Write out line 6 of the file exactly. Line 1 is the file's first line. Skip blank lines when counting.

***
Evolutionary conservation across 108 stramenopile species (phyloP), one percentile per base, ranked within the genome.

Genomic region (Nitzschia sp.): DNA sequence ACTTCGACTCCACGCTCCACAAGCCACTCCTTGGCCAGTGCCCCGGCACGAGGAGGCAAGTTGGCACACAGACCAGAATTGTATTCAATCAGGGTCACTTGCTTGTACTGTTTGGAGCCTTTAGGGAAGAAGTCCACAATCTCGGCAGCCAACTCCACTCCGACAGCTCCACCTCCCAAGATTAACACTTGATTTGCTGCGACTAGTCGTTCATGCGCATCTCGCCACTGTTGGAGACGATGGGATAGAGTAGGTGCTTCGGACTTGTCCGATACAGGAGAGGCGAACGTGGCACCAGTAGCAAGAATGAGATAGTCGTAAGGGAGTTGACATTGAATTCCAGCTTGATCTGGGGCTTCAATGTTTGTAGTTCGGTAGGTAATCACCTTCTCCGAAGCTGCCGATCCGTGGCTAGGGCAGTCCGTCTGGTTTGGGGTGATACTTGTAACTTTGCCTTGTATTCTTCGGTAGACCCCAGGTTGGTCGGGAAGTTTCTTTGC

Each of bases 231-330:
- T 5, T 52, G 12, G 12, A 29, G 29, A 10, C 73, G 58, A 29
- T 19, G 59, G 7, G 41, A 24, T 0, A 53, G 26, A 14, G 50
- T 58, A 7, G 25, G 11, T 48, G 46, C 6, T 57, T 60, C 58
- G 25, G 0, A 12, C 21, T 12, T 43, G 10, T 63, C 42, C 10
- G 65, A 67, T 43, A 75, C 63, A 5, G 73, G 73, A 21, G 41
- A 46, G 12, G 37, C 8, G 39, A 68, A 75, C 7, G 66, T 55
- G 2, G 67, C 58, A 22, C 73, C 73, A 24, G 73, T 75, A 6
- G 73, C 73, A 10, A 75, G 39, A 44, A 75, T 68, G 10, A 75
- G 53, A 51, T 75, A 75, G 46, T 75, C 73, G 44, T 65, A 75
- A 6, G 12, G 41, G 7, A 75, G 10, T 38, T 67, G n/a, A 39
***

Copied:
- T 58, A 7, G 25, G 11, T 48, G 46, C 6, T 57, T 60, C 58